1.2 Traces to Nowhere
“Laura died two days ago, I lost you years ago.”
I love the messages Cooper records for Dianne (supposedly someone back at the agency) throughout the show. In some ways, it’s simply narration, but it adds a sense of personality to his characters. Cooper is a bit smug and somewhat of a know-it-all, and seems to take pride in that, but not in an arrogant way. There’s a matter-of-factness to him, like he’s doing it not to show off, but just because it’s who he is. He takes pride in who he is without having a massive ego and there’s something endearing about that.
As more of the secrets around Laura get revealed, we begin to discover how she was involved with so many people in the town, not always in the best way. Still, her death is moving to many, such as Dr. Jacoby (Russ Tamblyn) who was apparently seeing her for some of her psychological issues. While unearthing all of these secrets usurps stereotypes of wholesomeness and goodness of small town America, Laura’s death is a reminder of how much one death can reverberate through a small community.
This episode also looks at how children relate to their fathers. Major Briggs’s (Don S. Davis) view of the world is shaped through the discipline and control from his military background and it’s easy to see how Bobby would dive into all sorts of bad things as a form of rebellion. Ben Horne (Richard Beymer) is used to getting his way and being able to talk someone into doing what he wants, but Audrey is impervious, she rebels because she knows he can’t touch her.
Will Hayward (Warren Frost), on the other hand, seems much more supportive of Donna, even when she might be in the wrong, and she of all the kids in town seems to have the best relationship with her father. It’ll be interesting to see if the show returns to this idea to see if Laura’s many evil acts were somehow a response to her father, Leland Palmer (Ray Wise).
1.3 Zen, or the Skill to Catch a Killer
“Meet me for breakfast, 7 am, the hotel lobby. I know who killed Laura Palmer. No, it can wait till morning”
This town sure has a lot of money. How is there enough wealth going around? We discover near the border there’s a casino that fronts a brothel called One-Eyed Jack’s and it’s ornate and richly decorated. We also learn that drug-running is a big part of the town and Bobby needs to scrape up 10 grand for Leo. There’s a lot of money floating around in this town and I’m curious where it’s all coming from. The logging industry certainly isn’t that wealthy, right?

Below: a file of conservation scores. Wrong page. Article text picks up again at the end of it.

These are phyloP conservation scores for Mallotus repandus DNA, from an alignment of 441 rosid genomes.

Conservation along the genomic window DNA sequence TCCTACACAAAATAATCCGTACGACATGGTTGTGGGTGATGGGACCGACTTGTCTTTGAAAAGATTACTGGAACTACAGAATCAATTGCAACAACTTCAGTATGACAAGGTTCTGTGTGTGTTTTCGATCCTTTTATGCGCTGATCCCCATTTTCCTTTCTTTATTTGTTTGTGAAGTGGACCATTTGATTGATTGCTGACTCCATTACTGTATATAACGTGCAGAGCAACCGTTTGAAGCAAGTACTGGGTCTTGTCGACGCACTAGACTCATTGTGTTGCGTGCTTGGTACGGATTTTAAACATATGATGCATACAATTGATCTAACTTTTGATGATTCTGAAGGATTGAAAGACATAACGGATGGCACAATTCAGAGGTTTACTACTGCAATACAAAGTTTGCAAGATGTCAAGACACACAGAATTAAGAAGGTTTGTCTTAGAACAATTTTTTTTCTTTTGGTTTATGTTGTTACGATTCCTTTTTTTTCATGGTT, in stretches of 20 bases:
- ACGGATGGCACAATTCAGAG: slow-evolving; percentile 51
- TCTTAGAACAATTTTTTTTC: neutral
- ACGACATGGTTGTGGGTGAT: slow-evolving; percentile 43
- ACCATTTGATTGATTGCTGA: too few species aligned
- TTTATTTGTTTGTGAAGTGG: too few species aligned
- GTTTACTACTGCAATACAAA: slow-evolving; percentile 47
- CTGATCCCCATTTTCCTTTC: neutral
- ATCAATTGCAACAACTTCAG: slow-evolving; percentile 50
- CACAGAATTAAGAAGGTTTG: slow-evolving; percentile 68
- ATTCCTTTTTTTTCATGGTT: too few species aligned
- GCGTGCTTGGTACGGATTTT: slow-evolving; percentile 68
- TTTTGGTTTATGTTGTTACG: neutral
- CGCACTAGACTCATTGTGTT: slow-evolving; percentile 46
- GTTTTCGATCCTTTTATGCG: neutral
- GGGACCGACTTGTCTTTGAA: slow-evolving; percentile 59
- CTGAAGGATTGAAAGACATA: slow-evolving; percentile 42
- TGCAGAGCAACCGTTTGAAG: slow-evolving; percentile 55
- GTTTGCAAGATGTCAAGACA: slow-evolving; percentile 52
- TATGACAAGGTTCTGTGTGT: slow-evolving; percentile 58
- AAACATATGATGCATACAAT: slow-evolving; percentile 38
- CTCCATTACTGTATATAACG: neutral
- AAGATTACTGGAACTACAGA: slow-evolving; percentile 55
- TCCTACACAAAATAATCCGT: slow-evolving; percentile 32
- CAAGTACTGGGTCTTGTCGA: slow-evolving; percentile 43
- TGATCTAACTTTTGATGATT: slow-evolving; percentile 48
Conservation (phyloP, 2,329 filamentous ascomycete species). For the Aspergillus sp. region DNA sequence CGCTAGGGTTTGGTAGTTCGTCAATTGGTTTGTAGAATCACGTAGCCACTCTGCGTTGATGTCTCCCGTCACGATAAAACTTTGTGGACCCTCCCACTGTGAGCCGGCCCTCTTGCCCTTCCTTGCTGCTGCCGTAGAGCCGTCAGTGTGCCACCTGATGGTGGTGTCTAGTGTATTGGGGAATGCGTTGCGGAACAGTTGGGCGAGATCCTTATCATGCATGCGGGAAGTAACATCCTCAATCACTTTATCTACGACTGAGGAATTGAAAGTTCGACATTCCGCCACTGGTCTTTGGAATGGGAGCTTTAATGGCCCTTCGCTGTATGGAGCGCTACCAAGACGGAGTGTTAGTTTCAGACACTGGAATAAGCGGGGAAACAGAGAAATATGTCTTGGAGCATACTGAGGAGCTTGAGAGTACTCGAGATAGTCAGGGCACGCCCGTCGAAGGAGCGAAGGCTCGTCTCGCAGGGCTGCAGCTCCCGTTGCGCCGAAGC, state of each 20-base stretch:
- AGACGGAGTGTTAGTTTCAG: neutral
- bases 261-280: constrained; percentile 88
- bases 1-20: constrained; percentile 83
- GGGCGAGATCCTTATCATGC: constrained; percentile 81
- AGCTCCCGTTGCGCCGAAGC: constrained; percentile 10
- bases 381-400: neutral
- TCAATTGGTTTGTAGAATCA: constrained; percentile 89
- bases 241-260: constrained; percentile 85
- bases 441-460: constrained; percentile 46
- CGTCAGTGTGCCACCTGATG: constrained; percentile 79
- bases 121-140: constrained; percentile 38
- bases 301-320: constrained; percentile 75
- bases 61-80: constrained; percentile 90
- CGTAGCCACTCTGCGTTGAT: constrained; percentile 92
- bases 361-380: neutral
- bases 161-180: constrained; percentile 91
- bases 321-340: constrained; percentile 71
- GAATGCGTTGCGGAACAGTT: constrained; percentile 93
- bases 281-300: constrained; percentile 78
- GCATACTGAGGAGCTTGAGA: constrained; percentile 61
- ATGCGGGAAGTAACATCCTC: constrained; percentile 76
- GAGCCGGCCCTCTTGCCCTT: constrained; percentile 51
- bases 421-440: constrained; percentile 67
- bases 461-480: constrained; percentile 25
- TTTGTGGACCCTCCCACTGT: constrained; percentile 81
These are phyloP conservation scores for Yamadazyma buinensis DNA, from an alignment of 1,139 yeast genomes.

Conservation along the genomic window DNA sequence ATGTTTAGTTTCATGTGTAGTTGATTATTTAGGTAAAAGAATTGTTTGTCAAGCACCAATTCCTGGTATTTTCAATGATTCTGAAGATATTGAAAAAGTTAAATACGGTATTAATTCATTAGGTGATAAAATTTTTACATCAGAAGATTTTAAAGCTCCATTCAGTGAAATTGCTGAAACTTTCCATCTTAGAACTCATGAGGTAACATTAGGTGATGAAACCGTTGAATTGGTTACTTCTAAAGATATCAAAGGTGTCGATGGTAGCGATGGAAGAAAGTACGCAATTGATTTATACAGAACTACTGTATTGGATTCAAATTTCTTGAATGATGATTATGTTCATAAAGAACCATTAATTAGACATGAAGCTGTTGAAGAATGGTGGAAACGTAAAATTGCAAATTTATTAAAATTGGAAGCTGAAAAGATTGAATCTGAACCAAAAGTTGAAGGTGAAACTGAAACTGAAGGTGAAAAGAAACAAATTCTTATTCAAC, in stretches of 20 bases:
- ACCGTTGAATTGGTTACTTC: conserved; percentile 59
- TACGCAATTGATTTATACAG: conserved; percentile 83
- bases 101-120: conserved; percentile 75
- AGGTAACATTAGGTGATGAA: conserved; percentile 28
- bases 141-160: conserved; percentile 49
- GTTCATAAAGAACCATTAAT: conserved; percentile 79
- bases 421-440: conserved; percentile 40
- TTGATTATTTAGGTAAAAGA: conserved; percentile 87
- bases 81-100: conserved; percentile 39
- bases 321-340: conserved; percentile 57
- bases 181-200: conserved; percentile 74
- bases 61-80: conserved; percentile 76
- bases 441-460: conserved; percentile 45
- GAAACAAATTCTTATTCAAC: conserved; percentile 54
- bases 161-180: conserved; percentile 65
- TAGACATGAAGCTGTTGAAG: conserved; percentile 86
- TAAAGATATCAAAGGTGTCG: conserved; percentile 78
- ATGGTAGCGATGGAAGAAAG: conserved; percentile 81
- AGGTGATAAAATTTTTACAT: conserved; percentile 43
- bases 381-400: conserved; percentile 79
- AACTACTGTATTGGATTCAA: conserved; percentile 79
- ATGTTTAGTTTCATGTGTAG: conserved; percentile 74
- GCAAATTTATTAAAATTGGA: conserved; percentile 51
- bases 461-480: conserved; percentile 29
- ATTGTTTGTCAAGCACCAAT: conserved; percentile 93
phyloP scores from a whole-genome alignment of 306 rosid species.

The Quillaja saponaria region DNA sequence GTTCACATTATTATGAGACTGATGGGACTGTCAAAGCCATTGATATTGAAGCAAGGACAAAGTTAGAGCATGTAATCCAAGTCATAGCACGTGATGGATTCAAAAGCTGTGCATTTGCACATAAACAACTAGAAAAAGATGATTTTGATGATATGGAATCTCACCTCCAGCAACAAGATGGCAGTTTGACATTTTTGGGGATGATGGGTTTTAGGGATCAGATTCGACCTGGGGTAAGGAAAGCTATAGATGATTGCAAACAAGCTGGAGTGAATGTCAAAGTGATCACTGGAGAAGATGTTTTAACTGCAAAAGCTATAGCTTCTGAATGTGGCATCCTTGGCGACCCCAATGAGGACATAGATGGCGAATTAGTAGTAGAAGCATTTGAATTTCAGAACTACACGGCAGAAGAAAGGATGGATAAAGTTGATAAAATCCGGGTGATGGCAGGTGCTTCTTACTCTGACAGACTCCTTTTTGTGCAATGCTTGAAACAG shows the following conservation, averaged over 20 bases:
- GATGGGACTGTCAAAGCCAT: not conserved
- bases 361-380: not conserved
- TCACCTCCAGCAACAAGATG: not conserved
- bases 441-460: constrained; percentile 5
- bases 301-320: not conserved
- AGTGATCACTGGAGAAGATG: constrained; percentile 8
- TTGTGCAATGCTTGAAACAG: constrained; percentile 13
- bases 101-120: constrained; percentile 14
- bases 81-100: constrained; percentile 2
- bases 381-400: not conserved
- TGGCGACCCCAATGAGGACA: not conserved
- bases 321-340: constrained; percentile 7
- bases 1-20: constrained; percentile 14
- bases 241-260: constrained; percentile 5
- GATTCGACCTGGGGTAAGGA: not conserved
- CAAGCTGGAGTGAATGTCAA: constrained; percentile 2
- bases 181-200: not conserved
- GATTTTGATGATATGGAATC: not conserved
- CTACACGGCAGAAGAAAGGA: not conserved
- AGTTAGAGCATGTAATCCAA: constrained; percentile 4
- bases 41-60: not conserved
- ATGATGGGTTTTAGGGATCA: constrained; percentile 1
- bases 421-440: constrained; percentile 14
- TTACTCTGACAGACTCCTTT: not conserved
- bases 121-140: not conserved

As the show delves deeper into the town’s secrets, it becomes clear how almost every character in the show is caught up in some sort of deceptive affair or business relationship. Private affections and allegiances often run counter to public connections. In some ways, this could be seen as a comment that all people have secret thoughts, desires and lives that are never observed in public life.
While Cooper doesn’t seem to have any secrets, he does have some interesting ideas. He comes up with a convoluted plan he says he had in a dream related to the techniques of a Tibetan monk. It’s absurd, but treated by everyone involved in the proceedings with complete sincerity. It does lead them to investigate Leo Johnson and we do know that he has a bloody shirt from some incident.
The episode ratchets up the craziness. While the show isn’t always overtly supernatural, there’s a sense of metaphysical awareness that goes beyond the everyday. Last episode Mrs. Palmer sensed the fate of the locket, this episode Mr. Palmer dances with a photo of Laura with a sad, obsessive fervency. Cooper has an interesting dream with a dancing midget who speaks with a voice so distorted his words are subtitled. This distortion of sound and perception adhere to the dreamlike quality of the scene as well as suggest that there is something off about our perception of reality.
© 2014 James Blake Ewing